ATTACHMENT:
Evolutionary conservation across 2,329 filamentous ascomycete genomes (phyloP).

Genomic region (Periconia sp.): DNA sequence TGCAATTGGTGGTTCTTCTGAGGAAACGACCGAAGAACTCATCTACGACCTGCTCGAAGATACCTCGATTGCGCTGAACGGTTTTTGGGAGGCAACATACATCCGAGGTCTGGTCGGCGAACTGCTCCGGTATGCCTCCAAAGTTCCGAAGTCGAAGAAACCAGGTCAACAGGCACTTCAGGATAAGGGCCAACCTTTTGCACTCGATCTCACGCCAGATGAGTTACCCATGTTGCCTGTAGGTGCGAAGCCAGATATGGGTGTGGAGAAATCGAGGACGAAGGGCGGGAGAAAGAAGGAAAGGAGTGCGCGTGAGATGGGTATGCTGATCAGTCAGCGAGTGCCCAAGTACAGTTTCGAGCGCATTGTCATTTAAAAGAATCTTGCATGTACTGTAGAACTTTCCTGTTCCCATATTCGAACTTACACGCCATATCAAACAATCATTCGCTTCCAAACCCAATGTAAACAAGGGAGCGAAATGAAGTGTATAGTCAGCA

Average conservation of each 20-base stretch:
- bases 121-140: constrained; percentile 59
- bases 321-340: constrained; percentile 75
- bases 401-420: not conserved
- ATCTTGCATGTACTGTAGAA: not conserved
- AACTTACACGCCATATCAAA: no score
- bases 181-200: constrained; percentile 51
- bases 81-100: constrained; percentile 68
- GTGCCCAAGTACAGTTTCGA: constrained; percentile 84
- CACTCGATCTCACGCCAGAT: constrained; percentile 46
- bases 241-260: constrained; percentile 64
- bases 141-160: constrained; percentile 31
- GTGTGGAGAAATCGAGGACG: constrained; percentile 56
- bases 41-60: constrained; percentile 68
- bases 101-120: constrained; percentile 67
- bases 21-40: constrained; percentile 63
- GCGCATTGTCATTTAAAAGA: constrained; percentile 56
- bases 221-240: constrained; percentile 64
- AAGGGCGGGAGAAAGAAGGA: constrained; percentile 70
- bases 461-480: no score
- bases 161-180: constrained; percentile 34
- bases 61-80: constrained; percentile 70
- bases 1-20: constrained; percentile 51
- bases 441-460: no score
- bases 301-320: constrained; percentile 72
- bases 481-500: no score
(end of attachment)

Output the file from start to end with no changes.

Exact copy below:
Evolutionary conservation across 2,329 filamentous ascomycete genomes (phyloP).

Genomic region (Periconia sp.): DNA sequence TGCAATTGGTGGTTCTTCTGAGGAAACGACCGAAGAACTCATCTACGACCTGCTCGAAGATACCTCGATTGCGCTGAACGGTTTTTGGGAGGCAACATACATCCGAGGTCTGGTCGGCGAACTGCTCCGGTATGCCTCCAAAGTTCCGAAGTCGAAGAAACCAGGTCAACAGGCACTTCAGGATAAGGGCCAACCTTTTGCACTCGATCTCACGCCAGATGAGTTACCCATGTTGCCTGTAGGTGCGAAGCCAGATATGGGTGTGGAGAAATCGAGGACGAAGGGCGGGAGAAAGAAGGAAAGGAGTGCGCGTGAGATGGGTATGCTGATCAGTCAGCGAGTGCCCAAGTACAGTTTCGAGCGCATTGTCATTTAAAAGAATCTTGCATGTACTGTAGAACTTTCCTGTTCCCATATTCGAACTTACACGCCATATCAAACAATCATTCGCTTCCAAACCCAATGTAAACAAGGGAGCGAAATGAAGTGTATAGTCAGCA

Average conservation of each 20-base stretch:
- bases 121-140: constrained; percentile 59
- bases 321-340: constrained; percentile 75
- bases 401-420: not conserved
- ATCTTGCATGTACTGTAGAA: not conserved
- AACTTACACGCCATATCAAA: no score
- bases 181-200: constrained; percentile 51
- bases 81-100: constrained; percentile 68
- GTGCCCAAGTACAGTTTCGA: constrained; percentile 84
- CACTCGATCTCACGCCAGAT: constrained; percentile 46
- bases 241-260: constrained; percentile 64
- bases 141-160: constrained; percentile 31
- GTGTGGAGAAATCGAGGACG: constrained; percentile 56
- bases 41-60: constrained; percentile 68
- bases 101-120: constrained; percentile 67
- bases 21-40: constrained; percentile 63
- GCGCATTGTCATTTAAAAGA: constrained; percentile 56
- bases 221-240: constrained; percentile 64
- AAGGGCGGGAGAAAGAAGGA: constrained; percentile 70
- bases 461-480: no score
- bases 161-180: constrained; percentile 34
- bases 61-80: constrained; percentile 70
- bases 1-20: constrained; percentile 51
- bases 441-460: no score
- bases 301-320: constrained; percentile 72
- bases 481-500: no score